The Vatican Pavilion’s context in the era of the Second Vatican Council, its glimpse of a Church that stood firmly in the modern world while not forgetting the wisdom of a centuries-old faith, and its embrace of the future and its utopian possibilities, makes it an appealing vision of the future-past Catholic Church that could have been. The 1964/65 World’s Fair saw America on the cusp of endless war, spiraling racial and class violence, and cultural changes that would herald an end to the “future of limitless promise” described by the narrator of GM’s Futurama exhibit. For many Americans (and Vietnamese), such a future had never existed, and was always a mirage dangled about by the imagineers of American capital and American technocracy. Likewise, the promise of the Vatican II era would give way to ecclesiastical re-entrenchment in the past and its structures of authority, to enforced theological stagnation, and crises of morality and judgment. According to the witness of the Berrigans and others, the forward-looking Church—at least in its hierarchical capacity—was something of an unfulfilled promise even in the 1960s.
Even so, the Fair’s theme of “Peace Through Understanding” offered a vision of tomorrow that saw humanity reaching the apex of its possibilities, an ultra-modernist glimpse of a world of moral and technological progress. The notion that the Catholic Church would have a significant role to play in such a future was already radical, an example—signified by the 3rd century statue of the Good Shepherd, the Christian Gospel inculturated in the trappings of Greco-Roman mythology—of a Church that retained its distinctive Good News while embracing in love, rather than retreating from, the contemporary world. Such a vision of tomorrow’s Catholic Church is worth remembering and fighting for, even if its theological retro-futurism must be retrieved in an atmosphere of faithful discernment. The Renaissance artistry of Michelangelo’s Pieta is a result of an embrace of the world and its beauty, but it is also a masterful witness of the sorrow that this world brings upon the poor and the powerless. The moving platform to the Pieta should bring us to the sorrows of the modern world, in addition to its joys and its innovations.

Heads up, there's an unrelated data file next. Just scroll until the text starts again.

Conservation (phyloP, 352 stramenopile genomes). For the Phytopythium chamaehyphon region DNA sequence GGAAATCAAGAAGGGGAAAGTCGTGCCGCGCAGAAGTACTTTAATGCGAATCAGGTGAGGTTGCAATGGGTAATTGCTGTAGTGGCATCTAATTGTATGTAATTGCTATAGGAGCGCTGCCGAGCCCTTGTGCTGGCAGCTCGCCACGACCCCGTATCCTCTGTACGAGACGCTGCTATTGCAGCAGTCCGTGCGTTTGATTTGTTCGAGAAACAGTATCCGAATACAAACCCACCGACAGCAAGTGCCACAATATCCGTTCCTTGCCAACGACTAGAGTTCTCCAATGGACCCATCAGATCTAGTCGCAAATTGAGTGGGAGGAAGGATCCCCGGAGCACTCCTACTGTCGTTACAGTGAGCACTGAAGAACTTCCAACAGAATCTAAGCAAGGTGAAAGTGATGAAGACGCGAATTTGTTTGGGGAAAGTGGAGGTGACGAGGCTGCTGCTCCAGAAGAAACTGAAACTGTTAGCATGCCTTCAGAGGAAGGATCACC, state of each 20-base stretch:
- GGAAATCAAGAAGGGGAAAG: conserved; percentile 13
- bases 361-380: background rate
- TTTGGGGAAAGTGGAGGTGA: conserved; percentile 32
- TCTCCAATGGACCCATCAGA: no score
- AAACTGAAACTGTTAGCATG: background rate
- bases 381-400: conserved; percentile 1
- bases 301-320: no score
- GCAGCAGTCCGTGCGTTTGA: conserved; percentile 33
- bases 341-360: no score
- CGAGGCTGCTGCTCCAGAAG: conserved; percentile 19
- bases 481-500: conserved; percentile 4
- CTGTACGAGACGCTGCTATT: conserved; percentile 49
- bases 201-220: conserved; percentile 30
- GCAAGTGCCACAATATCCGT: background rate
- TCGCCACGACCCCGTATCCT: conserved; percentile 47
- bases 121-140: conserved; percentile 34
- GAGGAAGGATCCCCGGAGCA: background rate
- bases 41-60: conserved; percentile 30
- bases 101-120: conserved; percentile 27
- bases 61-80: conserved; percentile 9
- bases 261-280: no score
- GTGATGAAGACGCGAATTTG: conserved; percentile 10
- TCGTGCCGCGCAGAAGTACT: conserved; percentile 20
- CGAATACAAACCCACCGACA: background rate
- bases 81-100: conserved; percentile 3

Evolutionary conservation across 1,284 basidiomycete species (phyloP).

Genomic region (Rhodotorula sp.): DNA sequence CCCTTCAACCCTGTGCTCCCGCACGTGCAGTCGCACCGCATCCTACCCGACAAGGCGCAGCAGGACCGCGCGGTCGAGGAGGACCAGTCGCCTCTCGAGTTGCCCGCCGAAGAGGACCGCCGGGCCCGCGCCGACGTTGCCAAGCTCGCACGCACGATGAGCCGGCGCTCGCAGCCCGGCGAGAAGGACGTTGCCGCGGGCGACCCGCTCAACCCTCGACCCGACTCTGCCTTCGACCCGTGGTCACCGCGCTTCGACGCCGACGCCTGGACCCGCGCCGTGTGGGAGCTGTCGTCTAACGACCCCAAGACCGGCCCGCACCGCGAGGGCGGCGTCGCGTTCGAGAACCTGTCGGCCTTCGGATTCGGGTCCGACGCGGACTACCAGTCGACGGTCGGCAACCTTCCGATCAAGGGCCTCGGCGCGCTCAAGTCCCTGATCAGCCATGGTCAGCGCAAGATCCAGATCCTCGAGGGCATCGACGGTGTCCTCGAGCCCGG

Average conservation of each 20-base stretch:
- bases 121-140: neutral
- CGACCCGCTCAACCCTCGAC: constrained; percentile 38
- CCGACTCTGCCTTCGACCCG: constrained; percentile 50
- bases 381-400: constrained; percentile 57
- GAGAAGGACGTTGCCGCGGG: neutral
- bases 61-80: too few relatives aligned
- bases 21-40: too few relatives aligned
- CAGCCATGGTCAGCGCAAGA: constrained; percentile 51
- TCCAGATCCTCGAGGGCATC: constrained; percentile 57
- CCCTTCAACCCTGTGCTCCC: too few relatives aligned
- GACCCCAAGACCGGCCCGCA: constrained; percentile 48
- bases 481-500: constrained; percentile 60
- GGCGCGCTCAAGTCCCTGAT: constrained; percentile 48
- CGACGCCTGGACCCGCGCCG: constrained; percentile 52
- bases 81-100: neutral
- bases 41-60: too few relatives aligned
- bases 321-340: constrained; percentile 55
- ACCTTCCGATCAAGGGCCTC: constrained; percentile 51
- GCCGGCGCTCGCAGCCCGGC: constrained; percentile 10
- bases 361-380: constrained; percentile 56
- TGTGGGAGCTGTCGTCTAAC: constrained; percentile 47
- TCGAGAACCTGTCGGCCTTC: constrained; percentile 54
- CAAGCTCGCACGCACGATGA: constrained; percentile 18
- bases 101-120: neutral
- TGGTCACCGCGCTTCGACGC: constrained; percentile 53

Nicholas Laccetti is a Master of Divinity student at Union Theological Seminary. He holds an MA in Medieval Studies from Fordham University, where he concentrated in patristic and medieval theology. He is interested in theological aesthetics, popular religion, and Catholic approaches to social change.